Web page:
It took an hour to get there, and by now I was up near the Ocala National Forest, not really even the
Orlando metro area anymore. I was a few miles away when Ben called.
“What’s up?”
“You hittin’ those paper towns?” he asked.
“Yeah, I’m almost to the last one I know of. Nothing yet.”
“So listen, bro, Radar’s parents had to leave town real suddenly.”
“Is everything okay?” I asked. I knew Radar’s grandparents were really old and lived in a nursing
home down in Miami.
“Yeah, get this: you know the guy in Pittsburgh with the world’s second-largest collection of black
Santas?”
“Yeah?”
“He just bit it.”
“You’re kidding.”
“Bro, I don’t kid about the demise of black Santa collectors. This guy had an aneurysm, and so
Radar’s folks are flying to Pennsylvania to try to buy his entire collection. So we’re having a few
people over.”
“Who’s we?”
“You and me and Radar. We’re the hosts.”
“I don’t know,” I said.
There was a pause, and then Ben used my full name. “Quentin,” he said, “I know you want to find
her. I know she is the most important thing to you. And that’s cool. But we graduate in, like, a week.
I’m not asking you to abandon the search. I’m asking you to come to a party with your two best
friends who you have known for half your life. I’m asking you to spend two to three hours drinking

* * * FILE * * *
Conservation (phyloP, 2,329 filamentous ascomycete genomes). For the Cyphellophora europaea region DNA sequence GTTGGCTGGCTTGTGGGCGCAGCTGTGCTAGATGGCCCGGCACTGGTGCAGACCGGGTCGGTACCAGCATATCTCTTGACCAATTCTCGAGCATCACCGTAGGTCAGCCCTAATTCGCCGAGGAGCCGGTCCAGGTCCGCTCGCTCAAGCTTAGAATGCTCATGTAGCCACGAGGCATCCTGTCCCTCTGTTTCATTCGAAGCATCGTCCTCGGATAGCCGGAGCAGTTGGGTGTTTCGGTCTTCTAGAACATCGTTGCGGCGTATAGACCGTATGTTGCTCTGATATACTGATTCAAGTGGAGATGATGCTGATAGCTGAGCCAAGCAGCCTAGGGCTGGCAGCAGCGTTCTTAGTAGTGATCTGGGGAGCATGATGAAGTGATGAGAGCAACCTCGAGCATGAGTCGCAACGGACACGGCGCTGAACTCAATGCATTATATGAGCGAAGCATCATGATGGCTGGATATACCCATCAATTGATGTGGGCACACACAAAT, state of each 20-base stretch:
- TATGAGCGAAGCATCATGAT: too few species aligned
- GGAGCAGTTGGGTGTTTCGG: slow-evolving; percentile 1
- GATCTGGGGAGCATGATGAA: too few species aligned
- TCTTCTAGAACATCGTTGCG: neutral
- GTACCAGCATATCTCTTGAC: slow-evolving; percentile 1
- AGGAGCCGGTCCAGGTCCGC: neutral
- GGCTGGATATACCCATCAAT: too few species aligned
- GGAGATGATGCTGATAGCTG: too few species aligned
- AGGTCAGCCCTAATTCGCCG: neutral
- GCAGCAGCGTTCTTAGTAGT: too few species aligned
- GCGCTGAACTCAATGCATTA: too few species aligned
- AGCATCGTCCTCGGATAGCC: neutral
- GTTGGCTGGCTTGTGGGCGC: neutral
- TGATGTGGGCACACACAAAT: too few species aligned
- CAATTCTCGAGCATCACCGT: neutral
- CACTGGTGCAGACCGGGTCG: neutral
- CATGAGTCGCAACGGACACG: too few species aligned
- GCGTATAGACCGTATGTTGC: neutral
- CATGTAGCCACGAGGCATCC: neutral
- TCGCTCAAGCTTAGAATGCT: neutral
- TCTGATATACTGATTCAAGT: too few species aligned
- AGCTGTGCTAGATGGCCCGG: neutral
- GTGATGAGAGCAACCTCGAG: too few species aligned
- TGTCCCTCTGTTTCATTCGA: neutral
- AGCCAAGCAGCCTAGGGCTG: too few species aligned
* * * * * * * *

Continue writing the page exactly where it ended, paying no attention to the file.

sugary wine coolers like the pretty little girl you are, and then another two to three hours vomiting the
aforementioned wine coolers through your nose. And then you can go back to poking around
abandoned housing projects.”
It bothered me that Ben only wanted to talk about Margo when it involved an adventure that
appealed to him, that he thought there was something wrong with me for focusing on her over my
friends, even though she was missing and they weren’t. But Ben was Ben, like Radar said. And I had
nothing left to search after Logan Pines anyway. “I’ve got to go to this last place and then I’ll be
over.”
Because Logan Pines was the last pseudovision in Central Florida— or at least the last one I knew
about—I had placed so much hope in it. But as I walked around its single dead-end street with a
flashlight, I saw no tent. No campfire. No food wrappers. No sign of people. No Margo. At the end of
the road, I found a single concrete foundation dug into the dirt. But there was nothing built atop it, just
the hole cut into the earth like a dead mouth agape, tangles of briars and waist-high grass growing up
all around. If she’d wanted me to see these places, I could not understand why. And if Margo had gone
to the pseudovisions never to come back, she knew about a place I hadn’t uncovered in all my
research.
It took an hour and a half to drive back to Jefferson Park. I parked the minivan at home, changed into a
polo shirt and my only nice pair of jeans, and walked down Jefferson Way to Jefferson Court, and then
took a right onto Jefferson Road. A few cars were already lined up on both sides of Jefferson Place,
Radar’s street. It was only eight-forty-five.
I opened the door and was greeted by Radar, who had an armful of plaster black Santas. “Gotta put
away all of the nice ones,” he said. “God forbid one of them breaks.”
“Need any help?” I asked. Radar nodded toward the living room, where the tables on either side of
the couch held three sets of unnested black Santa nesting dolls. As I renested them, I couldn’t help but
notice that they were really very beautiful— hand-painted and extraordinarily detailed. I didn’t say